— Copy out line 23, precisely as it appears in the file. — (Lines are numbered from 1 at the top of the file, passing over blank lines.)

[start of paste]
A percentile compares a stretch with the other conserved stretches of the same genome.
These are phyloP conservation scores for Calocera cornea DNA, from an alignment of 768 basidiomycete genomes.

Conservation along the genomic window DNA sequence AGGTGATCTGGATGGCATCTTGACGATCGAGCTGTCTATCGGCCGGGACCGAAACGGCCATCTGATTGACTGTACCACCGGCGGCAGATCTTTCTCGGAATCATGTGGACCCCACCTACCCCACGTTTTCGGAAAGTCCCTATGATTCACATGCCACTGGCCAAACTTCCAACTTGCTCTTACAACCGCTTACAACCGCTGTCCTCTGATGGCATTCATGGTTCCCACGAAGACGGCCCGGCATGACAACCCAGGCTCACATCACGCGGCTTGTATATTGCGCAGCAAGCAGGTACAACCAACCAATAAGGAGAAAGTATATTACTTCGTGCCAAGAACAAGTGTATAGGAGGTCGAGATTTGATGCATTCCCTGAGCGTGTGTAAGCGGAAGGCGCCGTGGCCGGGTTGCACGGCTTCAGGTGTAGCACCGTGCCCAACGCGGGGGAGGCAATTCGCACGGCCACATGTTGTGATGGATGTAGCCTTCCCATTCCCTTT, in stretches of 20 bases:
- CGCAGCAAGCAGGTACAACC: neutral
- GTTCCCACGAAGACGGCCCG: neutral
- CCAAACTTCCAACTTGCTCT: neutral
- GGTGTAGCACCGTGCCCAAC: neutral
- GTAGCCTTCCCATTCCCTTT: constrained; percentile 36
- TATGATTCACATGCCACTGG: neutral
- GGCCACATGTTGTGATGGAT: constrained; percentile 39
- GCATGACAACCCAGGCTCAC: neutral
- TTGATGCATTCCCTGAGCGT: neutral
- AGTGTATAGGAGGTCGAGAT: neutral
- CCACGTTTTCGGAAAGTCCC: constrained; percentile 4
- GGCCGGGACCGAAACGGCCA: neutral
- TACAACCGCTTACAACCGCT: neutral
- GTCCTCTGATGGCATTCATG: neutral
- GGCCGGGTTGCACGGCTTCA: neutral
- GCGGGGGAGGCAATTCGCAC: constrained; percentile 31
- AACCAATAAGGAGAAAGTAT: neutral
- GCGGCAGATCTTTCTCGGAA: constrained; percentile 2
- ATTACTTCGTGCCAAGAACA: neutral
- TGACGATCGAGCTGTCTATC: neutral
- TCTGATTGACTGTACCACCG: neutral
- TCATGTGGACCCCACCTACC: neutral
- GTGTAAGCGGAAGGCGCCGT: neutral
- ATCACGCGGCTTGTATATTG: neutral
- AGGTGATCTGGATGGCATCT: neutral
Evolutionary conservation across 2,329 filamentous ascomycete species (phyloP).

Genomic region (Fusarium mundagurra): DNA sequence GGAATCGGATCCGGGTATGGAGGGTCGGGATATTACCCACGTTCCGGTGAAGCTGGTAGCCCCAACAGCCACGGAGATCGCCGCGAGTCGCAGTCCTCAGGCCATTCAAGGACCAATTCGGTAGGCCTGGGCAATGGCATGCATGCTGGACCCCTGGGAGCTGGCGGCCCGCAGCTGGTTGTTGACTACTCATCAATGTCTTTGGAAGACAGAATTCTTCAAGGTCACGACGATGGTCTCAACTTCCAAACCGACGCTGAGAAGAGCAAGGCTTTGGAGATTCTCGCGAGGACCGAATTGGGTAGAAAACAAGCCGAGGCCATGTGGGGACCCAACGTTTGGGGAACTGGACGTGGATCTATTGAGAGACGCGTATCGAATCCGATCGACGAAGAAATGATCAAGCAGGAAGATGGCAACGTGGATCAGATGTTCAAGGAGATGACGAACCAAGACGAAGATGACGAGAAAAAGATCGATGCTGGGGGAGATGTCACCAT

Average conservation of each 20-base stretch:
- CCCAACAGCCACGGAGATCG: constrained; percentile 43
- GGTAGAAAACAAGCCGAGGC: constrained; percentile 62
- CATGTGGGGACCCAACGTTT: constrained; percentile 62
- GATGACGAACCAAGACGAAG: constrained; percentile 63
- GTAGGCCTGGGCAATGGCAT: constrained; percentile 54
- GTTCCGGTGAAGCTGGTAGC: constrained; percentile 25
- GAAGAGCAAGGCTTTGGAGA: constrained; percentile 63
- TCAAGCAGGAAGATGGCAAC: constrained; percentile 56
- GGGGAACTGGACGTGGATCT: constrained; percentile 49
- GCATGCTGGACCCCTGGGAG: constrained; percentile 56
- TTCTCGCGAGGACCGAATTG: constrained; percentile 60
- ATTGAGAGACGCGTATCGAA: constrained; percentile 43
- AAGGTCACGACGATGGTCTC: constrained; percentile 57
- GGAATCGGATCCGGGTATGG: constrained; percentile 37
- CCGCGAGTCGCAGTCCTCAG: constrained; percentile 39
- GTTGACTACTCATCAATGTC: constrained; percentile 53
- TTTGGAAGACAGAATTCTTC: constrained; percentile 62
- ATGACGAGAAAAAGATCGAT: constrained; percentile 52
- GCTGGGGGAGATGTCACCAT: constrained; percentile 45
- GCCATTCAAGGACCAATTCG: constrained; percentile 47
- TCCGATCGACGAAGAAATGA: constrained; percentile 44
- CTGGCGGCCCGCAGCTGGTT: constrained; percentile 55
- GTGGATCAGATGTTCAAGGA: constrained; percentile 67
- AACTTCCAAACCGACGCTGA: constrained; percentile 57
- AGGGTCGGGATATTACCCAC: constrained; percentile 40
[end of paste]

- TGACGATCGAGCTGTCTATC: neutral